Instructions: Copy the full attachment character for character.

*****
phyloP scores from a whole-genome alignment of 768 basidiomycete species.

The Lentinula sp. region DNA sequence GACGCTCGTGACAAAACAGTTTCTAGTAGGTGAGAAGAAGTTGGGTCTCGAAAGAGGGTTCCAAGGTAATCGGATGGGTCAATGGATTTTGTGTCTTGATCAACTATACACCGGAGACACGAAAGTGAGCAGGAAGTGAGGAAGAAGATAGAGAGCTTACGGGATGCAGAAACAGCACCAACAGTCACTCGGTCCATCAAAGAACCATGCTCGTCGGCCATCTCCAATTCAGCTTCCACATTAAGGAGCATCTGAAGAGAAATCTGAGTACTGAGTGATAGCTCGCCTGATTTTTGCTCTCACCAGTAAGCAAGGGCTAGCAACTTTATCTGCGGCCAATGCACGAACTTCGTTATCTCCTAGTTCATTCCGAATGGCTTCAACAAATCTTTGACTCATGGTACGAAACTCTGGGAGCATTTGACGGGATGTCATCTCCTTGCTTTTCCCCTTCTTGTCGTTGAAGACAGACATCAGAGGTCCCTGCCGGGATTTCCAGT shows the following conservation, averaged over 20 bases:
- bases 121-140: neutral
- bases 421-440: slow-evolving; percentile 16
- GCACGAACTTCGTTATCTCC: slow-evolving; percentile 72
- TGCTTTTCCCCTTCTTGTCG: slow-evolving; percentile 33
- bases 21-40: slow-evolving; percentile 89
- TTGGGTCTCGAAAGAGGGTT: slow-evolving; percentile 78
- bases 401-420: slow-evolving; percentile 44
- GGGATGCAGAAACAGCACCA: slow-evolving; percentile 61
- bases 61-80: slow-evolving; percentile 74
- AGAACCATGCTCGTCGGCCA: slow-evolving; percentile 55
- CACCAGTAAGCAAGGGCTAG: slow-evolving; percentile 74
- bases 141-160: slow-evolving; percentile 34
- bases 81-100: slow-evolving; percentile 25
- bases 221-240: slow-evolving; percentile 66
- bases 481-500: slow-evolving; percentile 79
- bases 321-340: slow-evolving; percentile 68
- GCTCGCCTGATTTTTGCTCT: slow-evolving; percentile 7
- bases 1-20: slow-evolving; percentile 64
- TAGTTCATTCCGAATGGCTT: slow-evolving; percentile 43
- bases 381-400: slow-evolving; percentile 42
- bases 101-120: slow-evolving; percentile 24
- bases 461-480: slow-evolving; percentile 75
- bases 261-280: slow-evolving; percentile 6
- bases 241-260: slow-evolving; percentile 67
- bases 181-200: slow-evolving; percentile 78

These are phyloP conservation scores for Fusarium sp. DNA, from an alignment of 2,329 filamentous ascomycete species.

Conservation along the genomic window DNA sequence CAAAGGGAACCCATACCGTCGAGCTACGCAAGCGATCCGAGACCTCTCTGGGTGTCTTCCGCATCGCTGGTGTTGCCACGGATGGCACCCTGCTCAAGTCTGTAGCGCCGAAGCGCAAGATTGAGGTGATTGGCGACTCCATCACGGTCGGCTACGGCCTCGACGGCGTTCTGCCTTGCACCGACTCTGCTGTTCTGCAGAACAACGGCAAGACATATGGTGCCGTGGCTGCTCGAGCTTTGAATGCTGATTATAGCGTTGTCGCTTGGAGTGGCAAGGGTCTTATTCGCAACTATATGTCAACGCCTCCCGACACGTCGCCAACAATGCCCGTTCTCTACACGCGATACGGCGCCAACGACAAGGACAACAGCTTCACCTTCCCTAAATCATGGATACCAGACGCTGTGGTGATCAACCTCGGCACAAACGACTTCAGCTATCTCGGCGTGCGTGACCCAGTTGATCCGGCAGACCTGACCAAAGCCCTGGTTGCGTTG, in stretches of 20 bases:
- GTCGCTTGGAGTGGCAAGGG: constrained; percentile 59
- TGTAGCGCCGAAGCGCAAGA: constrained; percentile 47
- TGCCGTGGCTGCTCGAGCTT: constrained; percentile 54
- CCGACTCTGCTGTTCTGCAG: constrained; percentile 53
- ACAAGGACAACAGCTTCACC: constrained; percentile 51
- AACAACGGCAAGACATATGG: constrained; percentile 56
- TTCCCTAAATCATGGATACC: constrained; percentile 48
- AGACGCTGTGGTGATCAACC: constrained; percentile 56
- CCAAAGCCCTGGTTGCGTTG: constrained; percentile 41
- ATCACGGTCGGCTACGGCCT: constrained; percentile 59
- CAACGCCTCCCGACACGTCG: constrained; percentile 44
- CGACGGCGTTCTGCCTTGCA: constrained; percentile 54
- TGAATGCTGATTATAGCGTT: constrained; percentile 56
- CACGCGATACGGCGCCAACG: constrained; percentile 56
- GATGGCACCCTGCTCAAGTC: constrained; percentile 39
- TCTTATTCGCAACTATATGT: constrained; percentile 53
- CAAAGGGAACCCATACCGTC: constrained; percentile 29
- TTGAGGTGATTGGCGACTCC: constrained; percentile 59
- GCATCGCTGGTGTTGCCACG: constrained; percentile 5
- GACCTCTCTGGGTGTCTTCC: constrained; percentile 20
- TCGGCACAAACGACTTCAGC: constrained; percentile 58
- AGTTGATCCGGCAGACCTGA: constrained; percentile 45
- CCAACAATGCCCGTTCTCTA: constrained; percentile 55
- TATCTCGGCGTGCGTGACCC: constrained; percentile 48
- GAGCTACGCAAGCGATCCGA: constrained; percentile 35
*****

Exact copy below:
phyloP scores from a whole-genome alignment of 768 basidiomycete species.

The Lentinula sp. region DNA sequence GACGCTCGTGACAAAACAGTTTCTAGTAGGTGAGAAGAAGTTGGGTCTCGAAAGAGGGTTCCAAGGTAATCGGATGGGTCAATGGATTTTGTGTCTTGATCAACTATACACCGGAGACACGAAAGTGAGCAGGAAGTGAGGAAGAAGATAGAGAGCTTACGGGATGCAGAAACAGCACCAACAGTCACTCGGTCCATCAAAGAACCATGCTCGTCGGCCATCTCCAATTCAGCTTCCACATTAAGGAGCATCTGAAGAGAAATCTGAGTACTGAGTGATAGCTCGCCTGATTTTTGCTCTCACCAGTAAGCAAGGGCTAGCAACTTTATCTGCGGCCAATGCACGAACTTCGTTATCTCCTAGTTCATTCCGAATGGCTTCAACAAATCTTTGACTCATGGTACGAAACTCTGGGAGCATTTGACGGGATGTCATCTCCTTGCTTTTCCCCTTCTTGTCGTTGAAGACAGACATCAGAGGTCCCTGCCGGGATTTCCAGT shows the following conservation, averaged over 20 bases:
- bases 121-140: neutral
- bases 421-440: slow-evolving; percentile 16
- GCACGAACTTCGTTATCTCC: slow-evolving; percentile 72
- TGCTTTTCCCCTTCTTGTCG: slow-evolving; percentile 33
- bases 21-40: slow-evolving; percentile 89
- TTGGGTCTCGAAAGAGGGTT: slow-evolving; percentile 78
- bases 401-420: slow-evolving; percentile 44
- GGGATGCAGAAACAGCACCA: slow-evolving; percentile 61
- bases 61-80: slow-evolving; percentile 74
- AGAACCATGCTCGTCGGCCA: slow-evolving; percentile 55
- CACCAGTAAGCAAGGGCTAG: slow-evolving; percentile 74
- bases 141-160: slow-evolving; percentile 34
- bases 81-100: slow-evolving; percentile 25
- bases 221-240: slow-evolving; percentile 66
- bases 481-500: slow-evolving; percentile 79
- bases 321-340: slow-evolving; percentile 68
- GCTCGCCTGATTTTTGCTCT: slow-evolving; percentile 7
- bases 1-20: slow-evolving; percentile 64
- TAGTTCATTCCGAATGGCTT: slow-evolving; percentile 43
- bases 381-400: slow-evolving; percentile 42
- bases 101-120: slow-evolving; percentile 24
- bases 461-480: slow-evolving; percentile 75
- bases 261-280: slow-evolving; percentile 6
- bases 241-260: slow-evolving; percentile 67
- bases 181-200: slow-evolving; percentile 78

These are phyloP conservation scores for Fusarium sp. DNA, from an alignment of 2,329 filamentous ascomycete species.

Conservation along the genomic window DNA sequence CAAAGGGAACCCATACCGTCGAGCTACGCAAGCGATCCGAGACCTCTCTGGGTGTCTTCCGCATCGCTGGTGTTGCCACGGATGGCACCCTGCTCAAGTCTGTAGCGCCGAAGCGCAAGATTGAGGTGATTGGCGACTCCATCACGGTCGGCTACGGCCTCGACGGCGTTCTGCCTTGCACCGACTCTGCTGTTCTGCAGAACAACGGCAAGACATATGGTGCCGTGGCTGCTCGAGCTTTGAATGCTGATTATAGCGTTGTCGCTTGGAGTGGCAAGGGTCTTATTCGCAACTATATGTCAACGCCTCCCGACACGTCGCCAACAATGCCCGTTCTCTACACGCGATACGGCGCCAACGACAAGGACAACAGCTTCACCTTCCCTAAATCATGGATACCAGACGCTGTGGTGATCAACCTCGGCACAAACGACTTCAGCTATCTCGGCGTGCGTGACCCAGTTGATCCGGCAGACCTGACCAAAGCCCTGGTTGCGTTG, in stretches of 20 bases:
- GTCGCTTGGAGTGGCAAGGG: constrained; percentile 59
- TGTAGCGCCGAAGCGCAAGA: constrained; percentile 47
- TGCCGTGGCTGCTCGAGCTT: constrained; percentile 54
- CCGACTCTGCTGTTCTGCAG: constrained; percentile 53
- ACAAGGACAACAGCTTCACC: constrained; percentile 51
- AACAACGGCAAGACATATGG: constrained; percentile 56
- TTCCCTAAATCATGGATACC: constrained; percentile 48
- AGACGCTGTGGTGATCAACC: constrained; percentile 56
- CCAAAGCCCTGGTTGCGTTG: constrained; percentile 41
- ATCACGGTCGGCTACGGCCT: constrained; percentile 59
- CAACGCCTCCCGACACGTCG: constrained; percentile 44
- CGACGGCGTTCTGCCTTGCA: constrained; percentile 54
- TGAATGCTGATTATAGCGTT: constrained; percentile 56
- CACGCGATACGGCGCCAACG: constrained; percentile 56
- GATGGCACCCTGCTCAAGTC: constrained; percentile 39
- TCTTATTCGCAACTATATGT: constrained; percentile 53
- CAAAGGGAACCCATACCGTC: constrained; percentile 29
- TTGAGGTGATTGGCGACTCC: constrained; percentile 59
- GCATCGCTGGTGTTGCCACG: constrained; percentile 5
- GACCTCTCTGGGTGTCTTCC: constrained; percentile 20
- TCGGCACAAACGACTTCAGC: constrained; percentile 58
- AGTTGATCCGGCAGACCTGA: constrained; percentile 45
- CCAACAATGCCCGTTCTCTA: constrained; percentile 55
- TATCTCGGCGTGCGTGACCC: constrained; percentile 48
- GAGCTACGCAAGCGATCCGA: constrained; percentile 35